Zooming in, you can see that the grey block – currently a car sales garage (which already raises questions about the long term sustainability of selling petrol/diesel fuelled cars) is close to North Cambridge Academy, and borders on King’s Hedges, one of the most economically deprived council wards in our city. If there was any ward that deserved its own large swimming pool – one that could make a huge impact on the health of an area, it’s here. You also have a regional further education college in the dark blue block – Cambridge Regional College, which is over 3,000 16-19 year olds on vocational courses. Again the statistics show that the students here are generally from less financially affluent backgrounds compared to their counterparts say at The Perse, or Hills Road Sixth Form College in South Cambridge. Finally, you have the guided busway and Cambridge North Station providing further public transport links – and not forgetting the recently-completed northern section of the Chisholm Trail.
“Is that site big enough for a swimming pool?”
First, let’s look at what is currently proposed for it.
From p156 of Item 8), App 1. The area of land in orange labelled “D”. That’s the same as the grey block in previous images.
The proposal is for 75 new homes. Laudable but not without its problems. The main ones are noise and traffic. There is Milton Road – the A1309 which will have regular bus services going past north-south, alongside the guided busway buses going east to west. The Green End Road / King’s Hedges Road / Milton Road junction is a very busy one, and you have to combine that with the traffic going into and out of the Science Park. Therefore the mitigation for noise and pollution will have to be significant. Given the relatively few number of houses compared to the rest of the development, far better to have that site being used for something that can take advantage of the public transport and active travel links, and provide a much-needed facility for a part of Cambridge that actually has very few district-level facilities and amenities.
“Is the site big enough?”
Let’s do a front-of-a-laptop area comparison on G-Maps.
Above – a side-by-side comparison of Parkside Pool (L – red balloon icon) in Cambridge with the motor garage firms on the existing Milton Road site – note the amount of car parking space with the latter. Note as well the 50m scale at the bottom.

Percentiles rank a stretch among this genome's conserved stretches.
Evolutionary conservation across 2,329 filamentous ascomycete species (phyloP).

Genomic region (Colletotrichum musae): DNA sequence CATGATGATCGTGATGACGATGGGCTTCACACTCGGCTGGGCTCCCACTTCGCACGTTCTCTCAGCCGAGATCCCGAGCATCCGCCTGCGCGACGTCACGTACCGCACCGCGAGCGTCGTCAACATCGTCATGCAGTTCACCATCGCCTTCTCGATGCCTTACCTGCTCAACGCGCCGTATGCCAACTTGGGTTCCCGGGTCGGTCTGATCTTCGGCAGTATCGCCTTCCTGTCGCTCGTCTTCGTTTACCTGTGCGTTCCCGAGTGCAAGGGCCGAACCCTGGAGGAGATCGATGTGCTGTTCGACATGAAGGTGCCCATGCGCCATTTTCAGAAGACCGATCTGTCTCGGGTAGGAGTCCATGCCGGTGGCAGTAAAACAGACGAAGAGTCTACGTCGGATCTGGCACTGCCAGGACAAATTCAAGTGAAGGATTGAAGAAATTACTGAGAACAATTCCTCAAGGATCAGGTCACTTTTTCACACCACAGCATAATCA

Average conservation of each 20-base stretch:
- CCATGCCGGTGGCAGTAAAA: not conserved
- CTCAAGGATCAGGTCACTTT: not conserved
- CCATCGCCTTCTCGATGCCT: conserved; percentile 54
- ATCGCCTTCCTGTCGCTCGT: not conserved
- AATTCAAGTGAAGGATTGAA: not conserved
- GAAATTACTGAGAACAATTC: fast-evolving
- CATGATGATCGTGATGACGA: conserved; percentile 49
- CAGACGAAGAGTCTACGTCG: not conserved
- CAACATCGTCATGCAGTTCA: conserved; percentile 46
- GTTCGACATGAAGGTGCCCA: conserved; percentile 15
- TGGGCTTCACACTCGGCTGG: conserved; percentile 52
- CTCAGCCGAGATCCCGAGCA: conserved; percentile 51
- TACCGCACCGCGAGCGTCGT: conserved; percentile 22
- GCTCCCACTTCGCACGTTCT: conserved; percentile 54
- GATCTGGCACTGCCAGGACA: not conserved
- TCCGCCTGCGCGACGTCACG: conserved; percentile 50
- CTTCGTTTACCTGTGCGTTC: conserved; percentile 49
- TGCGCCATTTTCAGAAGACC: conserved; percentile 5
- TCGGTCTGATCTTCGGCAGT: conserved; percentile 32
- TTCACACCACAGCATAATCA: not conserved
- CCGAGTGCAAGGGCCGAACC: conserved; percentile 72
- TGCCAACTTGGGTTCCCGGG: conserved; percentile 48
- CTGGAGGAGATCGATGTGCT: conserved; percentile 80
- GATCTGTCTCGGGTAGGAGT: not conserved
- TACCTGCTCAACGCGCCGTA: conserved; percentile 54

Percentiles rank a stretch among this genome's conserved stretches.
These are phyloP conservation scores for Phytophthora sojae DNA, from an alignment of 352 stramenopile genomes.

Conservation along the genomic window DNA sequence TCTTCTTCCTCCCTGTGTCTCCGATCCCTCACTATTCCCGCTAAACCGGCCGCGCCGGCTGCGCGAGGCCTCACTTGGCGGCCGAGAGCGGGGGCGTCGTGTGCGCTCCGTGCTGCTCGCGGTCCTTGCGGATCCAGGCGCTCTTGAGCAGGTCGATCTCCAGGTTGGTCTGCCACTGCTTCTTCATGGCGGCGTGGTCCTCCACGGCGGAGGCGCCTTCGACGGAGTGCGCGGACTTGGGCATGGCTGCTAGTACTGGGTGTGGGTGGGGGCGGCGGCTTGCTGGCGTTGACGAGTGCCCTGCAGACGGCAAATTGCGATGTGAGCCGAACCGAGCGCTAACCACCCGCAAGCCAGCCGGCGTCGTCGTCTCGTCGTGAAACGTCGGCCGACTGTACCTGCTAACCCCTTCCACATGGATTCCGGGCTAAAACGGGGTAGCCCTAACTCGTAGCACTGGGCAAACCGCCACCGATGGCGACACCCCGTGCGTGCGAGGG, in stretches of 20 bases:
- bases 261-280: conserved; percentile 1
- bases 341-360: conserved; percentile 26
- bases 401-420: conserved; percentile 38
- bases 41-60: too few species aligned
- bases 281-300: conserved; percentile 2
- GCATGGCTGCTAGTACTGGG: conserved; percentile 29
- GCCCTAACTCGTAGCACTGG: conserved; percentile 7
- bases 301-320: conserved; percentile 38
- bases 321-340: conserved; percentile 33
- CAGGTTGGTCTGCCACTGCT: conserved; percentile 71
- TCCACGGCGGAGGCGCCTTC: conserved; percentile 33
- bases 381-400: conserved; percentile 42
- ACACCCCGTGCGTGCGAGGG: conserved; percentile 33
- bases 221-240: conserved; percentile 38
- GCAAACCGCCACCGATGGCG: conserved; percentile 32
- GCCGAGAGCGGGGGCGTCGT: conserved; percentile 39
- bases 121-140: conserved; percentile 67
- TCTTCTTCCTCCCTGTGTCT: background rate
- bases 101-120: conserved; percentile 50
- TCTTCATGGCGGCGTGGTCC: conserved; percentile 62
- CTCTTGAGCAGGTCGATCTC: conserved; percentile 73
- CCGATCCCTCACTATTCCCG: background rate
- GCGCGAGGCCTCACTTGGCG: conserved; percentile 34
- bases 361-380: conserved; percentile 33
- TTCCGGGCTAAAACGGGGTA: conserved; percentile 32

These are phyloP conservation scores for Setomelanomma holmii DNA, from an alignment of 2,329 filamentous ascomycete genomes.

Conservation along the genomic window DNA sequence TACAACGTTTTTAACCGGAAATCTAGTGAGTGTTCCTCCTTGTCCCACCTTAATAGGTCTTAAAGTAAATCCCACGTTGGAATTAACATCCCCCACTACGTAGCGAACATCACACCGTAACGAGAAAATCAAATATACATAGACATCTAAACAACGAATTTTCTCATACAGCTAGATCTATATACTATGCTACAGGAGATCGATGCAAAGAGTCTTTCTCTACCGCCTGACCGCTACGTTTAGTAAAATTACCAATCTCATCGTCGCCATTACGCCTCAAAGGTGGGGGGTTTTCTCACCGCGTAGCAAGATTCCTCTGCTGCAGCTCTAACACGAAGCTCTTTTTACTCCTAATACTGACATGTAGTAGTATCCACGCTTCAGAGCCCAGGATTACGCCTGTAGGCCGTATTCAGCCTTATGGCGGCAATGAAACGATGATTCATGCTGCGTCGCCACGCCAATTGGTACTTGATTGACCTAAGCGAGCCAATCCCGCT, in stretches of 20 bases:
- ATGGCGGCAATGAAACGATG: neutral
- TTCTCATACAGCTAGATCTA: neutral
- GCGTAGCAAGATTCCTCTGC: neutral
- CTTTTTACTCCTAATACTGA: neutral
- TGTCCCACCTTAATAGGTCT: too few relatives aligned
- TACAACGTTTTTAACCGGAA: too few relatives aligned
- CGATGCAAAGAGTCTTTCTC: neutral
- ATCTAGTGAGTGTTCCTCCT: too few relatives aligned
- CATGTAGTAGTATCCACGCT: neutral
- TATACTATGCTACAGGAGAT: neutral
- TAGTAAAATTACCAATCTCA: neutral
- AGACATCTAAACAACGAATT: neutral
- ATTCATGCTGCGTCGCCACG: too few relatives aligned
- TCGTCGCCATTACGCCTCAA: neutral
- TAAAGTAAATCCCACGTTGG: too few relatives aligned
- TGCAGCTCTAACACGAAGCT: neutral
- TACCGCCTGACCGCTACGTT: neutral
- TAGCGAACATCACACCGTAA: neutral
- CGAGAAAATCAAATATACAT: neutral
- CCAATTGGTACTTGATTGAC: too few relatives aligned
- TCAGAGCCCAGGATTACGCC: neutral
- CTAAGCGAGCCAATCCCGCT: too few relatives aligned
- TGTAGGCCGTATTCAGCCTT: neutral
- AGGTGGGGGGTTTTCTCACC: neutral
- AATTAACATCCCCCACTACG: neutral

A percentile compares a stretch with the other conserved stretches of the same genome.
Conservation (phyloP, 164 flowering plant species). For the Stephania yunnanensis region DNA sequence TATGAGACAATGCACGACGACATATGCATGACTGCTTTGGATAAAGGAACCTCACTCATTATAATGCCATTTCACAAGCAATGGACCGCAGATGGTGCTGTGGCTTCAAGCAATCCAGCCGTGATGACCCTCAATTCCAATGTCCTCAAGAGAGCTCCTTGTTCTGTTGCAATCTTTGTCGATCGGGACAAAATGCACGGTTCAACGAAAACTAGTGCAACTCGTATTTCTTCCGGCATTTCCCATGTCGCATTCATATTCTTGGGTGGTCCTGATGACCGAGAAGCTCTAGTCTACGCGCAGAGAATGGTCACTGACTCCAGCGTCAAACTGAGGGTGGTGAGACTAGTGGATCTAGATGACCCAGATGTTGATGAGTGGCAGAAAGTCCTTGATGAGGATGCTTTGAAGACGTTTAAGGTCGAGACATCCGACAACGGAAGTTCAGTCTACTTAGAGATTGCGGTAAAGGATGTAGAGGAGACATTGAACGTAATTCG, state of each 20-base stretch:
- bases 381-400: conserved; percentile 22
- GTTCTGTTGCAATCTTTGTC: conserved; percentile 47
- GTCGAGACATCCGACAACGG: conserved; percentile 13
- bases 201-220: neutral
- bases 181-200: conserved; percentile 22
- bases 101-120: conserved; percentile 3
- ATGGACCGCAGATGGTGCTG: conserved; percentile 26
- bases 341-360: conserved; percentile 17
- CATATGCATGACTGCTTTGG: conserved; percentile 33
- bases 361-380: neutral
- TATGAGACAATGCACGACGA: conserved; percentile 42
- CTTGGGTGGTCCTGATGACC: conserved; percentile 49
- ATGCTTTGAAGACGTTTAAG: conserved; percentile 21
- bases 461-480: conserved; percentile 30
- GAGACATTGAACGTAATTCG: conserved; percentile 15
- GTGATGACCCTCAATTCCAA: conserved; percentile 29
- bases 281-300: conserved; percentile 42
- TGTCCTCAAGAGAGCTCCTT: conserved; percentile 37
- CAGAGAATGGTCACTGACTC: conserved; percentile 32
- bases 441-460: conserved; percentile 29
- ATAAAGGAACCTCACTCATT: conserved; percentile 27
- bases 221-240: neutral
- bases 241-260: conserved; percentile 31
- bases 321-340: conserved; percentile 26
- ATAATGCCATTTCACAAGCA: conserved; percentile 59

“If there is enough space, could they squeeze in an arts centre?”
A similar combination has been done successfully at the St Ivo Centre in St Ives, Cambs – give or take public transport accessibility issues!
Above – The St Ivo Centre from G-Maps here – to a similar scale as Parkside in the image earlier.
If such a site can hold a venue similar to the wonderful Burgess Hall (with its sprung dance floor in its large hall – making it suitable for ballroom / Latin / Rock’n’roll dancing) – if not larger, then there’s an opportunity to co-locate a North Cambridge Arts venue that could come close to matching the size of The Junction in Cambridge at the other end of the Chisholm Trail.
“Would there be space for car parking?”
Only for disabled parking, access and deliveries. Given that (assuming existing working patterns) much of the parking is likely to be evenings and weekends up until petrol and diesel-powered motor vehicles are phased out, there’s nothing to stop existing science park tenants from sub-letting their existing generous car parking provision which date from a different age and different attitudes towards motor cars. The most important things as far as transport is concerned is that the cycle parking is much more secure than anything we’ve seen at Cambridge’s railway stations, and that the bus services are frequent enough to ensure that the public does not have to worry about bus timetables because the next one will always be along in a few minutes.
Food for thought?
If you are interested in the longer term future of Cambridge, and on what happens at the local democracy meetings where decisions are made, feel free to: